So, we’re now less than a week out from Thanksgiving, which feels…odd. Every holiday feels odd this year and they all keep sneaking up on me.
Thanksgiving is an important one this time around. It’s during the tough times that we need to make a special effort to count our blessings, when the temptation is greatest to just focus on the bad.
And sure, there’s plenty of the bad in the world. I mean, have you ever seen a red panda population graph? It’s bad. On top of that, my oven isn’t working.
There’s plenty of goodness in the world, too, though: a nice cup of tea on a snowy day; an unexpected letter from a friend; a funny GIF of Norwegian soccer star Erling Haaland; the quiet mercy of knowing that everything ends; the moose photo on the cover of the March 6, 2019, edition of the Mountain Express; the privilege of having friends and family wherever they are. These things are worth recounting and feeling abundantly thankful for.
As Robert Louis Stevenson put it, “Keep your eyes open to your mercies. The man who forgets to be thankful has fallen asleep in life.”
Reading: A few good Thanksgiving recipes
It’s Thanksgiving. What a friend of mine calls “The Kitchen Olympics.” I’m sure lots of people already know what they’re doing for Thanksgiving and maybe have a few tried-and-true recipes they trot out every year.
Of course, some of those tried-and-true recipes might not be viable this year for whatever reason: you’re cooking for fewer people, you can’t get enough cranberries, your oven doesn’t work (for a personal example), etc.
I can’t help you, or myself, on the oven front, but I can recommend a couple good recipes.
Julia Turshen has a menu in her cookbook “Now and Again” called “No Stress Thanksgiving,” which sounds awfully appealing for a particularly stressful year. She even handily plots out each of the preliminary prep steps for the week, day by day leading up to the holiday.
The New York Times cooking section also recently published “A Sweet, Simple Menu of Thanksgiving Recipes for Two,” which may appeal to many this year.
And if your oven isn’t working, there’s always Instant Pot Turkey Chili.
Viewing: “Planes, Trains and Automobiles”
It seems unlikely most of us will be able to travel for Thanksgiving this year, so I think we should take the opportunity to remind ourselves of what precisely we’re missing out on.
“Planes, Trains and Automobiles” stars Steve Martin as a high-strung businessman trying to get home for Thanksgiving. The initial hiccups in his travel plans see him pool resources with a traveling shower curtain ring salesman played by John Candy. Soon thereafter, the little bumps in the road become major potholes, unfolding into a hilarious and entirely relatable ordeal wherein everything that can go wrong does.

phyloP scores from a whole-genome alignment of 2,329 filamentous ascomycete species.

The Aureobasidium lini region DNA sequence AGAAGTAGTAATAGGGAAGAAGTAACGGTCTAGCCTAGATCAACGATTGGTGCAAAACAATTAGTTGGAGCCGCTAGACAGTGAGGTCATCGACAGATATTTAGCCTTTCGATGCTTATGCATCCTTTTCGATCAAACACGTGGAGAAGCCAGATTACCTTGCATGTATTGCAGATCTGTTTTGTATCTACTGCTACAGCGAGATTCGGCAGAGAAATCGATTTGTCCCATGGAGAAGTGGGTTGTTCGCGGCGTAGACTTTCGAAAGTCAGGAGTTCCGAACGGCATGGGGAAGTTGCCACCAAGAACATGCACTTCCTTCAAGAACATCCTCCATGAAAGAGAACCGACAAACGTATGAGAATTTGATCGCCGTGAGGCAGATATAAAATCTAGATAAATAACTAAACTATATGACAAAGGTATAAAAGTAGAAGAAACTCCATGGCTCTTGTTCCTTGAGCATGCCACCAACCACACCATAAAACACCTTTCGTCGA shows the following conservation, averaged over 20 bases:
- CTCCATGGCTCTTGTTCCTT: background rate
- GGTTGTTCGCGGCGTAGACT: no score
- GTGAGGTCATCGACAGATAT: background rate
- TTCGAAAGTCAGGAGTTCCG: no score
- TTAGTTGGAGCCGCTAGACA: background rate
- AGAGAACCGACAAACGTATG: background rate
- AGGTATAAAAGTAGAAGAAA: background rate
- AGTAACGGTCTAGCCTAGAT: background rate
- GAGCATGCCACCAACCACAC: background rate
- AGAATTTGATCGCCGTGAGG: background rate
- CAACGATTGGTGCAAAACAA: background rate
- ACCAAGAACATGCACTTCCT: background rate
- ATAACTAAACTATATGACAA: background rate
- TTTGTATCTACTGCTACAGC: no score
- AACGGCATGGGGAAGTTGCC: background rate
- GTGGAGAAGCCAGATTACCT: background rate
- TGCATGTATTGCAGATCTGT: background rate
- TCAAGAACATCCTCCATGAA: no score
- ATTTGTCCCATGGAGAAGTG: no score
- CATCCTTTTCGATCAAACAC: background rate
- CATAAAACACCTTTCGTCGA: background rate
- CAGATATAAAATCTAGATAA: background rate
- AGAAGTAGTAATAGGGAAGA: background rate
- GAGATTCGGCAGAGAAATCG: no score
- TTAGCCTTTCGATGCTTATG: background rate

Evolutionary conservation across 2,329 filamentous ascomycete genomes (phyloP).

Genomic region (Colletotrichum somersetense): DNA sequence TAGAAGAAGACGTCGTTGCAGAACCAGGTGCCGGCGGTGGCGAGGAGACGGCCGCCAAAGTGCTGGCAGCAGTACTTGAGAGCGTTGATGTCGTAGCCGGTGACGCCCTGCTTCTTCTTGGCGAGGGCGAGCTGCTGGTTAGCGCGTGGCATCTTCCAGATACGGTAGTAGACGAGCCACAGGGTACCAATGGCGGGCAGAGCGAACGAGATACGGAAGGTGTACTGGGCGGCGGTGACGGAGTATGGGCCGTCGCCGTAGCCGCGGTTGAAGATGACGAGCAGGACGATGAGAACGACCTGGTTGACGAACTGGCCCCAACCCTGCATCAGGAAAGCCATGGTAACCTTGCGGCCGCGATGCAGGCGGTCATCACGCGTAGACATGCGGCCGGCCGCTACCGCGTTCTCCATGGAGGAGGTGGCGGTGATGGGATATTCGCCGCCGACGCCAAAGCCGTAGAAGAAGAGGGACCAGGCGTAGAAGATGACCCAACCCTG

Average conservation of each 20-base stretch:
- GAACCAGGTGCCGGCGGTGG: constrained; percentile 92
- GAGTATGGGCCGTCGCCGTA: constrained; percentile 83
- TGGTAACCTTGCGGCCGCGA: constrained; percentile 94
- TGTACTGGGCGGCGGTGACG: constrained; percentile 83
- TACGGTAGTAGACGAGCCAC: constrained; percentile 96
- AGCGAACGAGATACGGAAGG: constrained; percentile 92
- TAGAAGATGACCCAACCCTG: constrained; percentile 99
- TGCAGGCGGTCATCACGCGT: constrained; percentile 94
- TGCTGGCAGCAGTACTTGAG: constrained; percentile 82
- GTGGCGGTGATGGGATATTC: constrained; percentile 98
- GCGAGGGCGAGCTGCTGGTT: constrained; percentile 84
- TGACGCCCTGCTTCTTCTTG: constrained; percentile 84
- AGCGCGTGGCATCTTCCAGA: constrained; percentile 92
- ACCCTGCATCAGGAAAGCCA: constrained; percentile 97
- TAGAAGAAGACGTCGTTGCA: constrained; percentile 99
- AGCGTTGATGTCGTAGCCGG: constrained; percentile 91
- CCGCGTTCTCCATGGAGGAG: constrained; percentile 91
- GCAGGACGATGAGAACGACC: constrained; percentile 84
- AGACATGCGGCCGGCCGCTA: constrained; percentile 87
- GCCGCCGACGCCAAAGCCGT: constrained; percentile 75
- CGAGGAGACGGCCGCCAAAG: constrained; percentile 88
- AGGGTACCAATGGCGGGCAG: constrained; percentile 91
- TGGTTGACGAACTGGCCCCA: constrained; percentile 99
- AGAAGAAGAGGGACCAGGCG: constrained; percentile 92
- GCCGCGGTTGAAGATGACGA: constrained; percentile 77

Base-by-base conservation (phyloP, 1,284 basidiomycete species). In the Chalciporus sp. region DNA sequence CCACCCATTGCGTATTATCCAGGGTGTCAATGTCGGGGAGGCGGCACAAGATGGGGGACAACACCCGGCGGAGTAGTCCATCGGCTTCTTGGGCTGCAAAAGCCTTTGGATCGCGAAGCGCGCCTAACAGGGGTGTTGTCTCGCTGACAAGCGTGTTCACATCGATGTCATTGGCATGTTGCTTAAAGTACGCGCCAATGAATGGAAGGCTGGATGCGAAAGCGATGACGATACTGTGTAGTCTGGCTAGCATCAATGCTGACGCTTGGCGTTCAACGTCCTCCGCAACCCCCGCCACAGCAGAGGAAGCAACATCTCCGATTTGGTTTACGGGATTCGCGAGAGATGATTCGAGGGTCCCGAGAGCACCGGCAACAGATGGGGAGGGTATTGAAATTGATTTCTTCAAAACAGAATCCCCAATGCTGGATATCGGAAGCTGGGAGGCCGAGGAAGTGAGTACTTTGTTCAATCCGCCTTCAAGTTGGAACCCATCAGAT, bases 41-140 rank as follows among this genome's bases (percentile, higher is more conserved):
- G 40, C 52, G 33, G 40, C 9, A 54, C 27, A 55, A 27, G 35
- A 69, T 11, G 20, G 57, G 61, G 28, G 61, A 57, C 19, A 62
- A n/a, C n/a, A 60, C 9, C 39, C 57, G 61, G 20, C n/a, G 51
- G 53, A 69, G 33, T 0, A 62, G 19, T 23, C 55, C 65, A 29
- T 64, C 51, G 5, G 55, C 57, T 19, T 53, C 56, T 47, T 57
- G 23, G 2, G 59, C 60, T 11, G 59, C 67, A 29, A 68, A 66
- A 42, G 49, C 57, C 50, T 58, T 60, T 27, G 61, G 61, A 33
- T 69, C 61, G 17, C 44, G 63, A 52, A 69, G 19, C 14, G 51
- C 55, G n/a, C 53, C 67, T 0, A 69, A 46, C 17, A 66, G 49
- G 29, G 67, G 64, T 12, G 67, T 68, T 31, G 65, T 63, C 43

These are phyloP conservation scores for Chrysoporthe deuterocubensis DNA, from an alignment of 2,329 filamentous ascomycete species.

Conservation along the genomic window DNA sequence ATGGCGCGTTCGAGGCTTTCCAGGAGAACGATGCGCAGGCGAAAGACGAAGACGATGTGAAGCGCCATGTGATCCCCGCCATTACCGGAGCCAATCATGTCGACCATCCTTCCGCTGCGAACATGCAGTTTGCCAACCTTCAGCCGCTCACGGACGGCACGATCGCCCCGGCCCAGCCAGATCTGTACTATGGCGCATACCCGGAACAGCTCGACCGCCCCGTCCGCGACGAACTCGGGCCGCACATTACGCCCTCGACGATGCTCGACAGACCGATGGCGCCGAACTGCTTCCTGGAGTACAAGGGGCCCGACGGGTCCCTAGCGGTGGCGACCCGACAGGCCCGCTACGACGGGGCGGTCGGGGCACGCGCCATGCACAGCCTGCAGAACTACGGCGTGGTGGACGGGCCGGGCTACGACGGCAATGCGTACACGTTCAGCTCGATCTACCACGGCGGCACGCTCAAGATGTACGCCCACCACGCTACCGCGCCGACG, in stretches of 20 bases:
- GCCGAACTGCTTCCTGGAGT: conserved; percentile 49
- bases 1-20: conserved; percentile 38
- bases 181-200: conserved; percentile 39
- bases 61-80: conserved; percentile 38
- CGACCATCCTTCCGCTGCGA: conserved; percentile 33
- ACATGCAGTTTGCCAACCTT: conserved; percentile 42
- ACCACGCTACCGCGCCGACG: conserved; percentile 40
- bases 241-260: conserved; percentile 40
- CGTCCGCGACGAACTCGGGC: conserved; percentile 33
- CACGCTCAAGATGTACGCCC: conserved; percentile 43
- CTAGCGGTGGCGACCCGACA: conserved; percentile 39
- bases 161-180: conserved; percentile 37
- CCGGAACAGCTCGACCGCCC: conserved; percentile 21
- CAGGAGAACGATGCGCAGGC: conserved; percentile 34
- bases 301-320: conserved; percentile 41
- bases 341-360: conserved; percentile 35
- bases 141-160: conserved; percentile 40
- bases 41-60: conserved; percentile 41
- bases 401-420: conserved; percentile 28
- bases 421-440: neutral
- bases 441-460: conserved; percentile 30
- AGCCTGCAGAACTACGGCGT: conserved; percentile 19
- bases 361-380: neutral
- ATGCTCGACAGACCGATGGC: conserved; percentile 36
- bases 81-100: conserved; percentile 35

We’ve all had terrible experiences traveling, and while they’re not fun when they’re happening to us, they’re really fun when they’re happening to Steve Martin and John Candy. I am going to miss seeing family this Thanksgiving, but I’m not going to miss the journey. Instead, I’m going to cozy up and enjoy “Planes, Trains and Automobiles.”
“You shared a motel room with a complete stranger? Are you crazy?”
“Not yet, but I’m getting there.”
Listening: “Wish You Were Here” by Pink Floyd
I recommended Pink Floyd’s “Pulse” several months ago, and I’m circling back around to them now because, truly, if you’re feeling lonely and isolated at Thanksgiving, there’s nothing better than “Wish You Were Here,” and I don’t just mean that because you shouldn’t have any trouble empathizing with the title line.
“Wish You Were Here” is about as close to perfection as an album is ever going to get. Opening (and closing) with “Shine On You Crazy Diamond,” diving into “Welcome to the Machine,” offering blistering criticism in “Have a Cigar” and then getting to the heart of just about everything in the title track, it’s an album worth listening and relistening to.
The title track, in addition to capturing a feeling and a mood we all know well, makes good Thanksgiving listening simply because it’s a perfect song. I’m thankful for “Wish You Were Here.” Life would be worse without it.
“Did they get you to trade / Your heroes for ghosts? / Hot ashes for trees? / Hot air for a cool breeze? / Cold comfort for change? / Did you exchange / A walk-on part in the war / For a lead role in a cage?”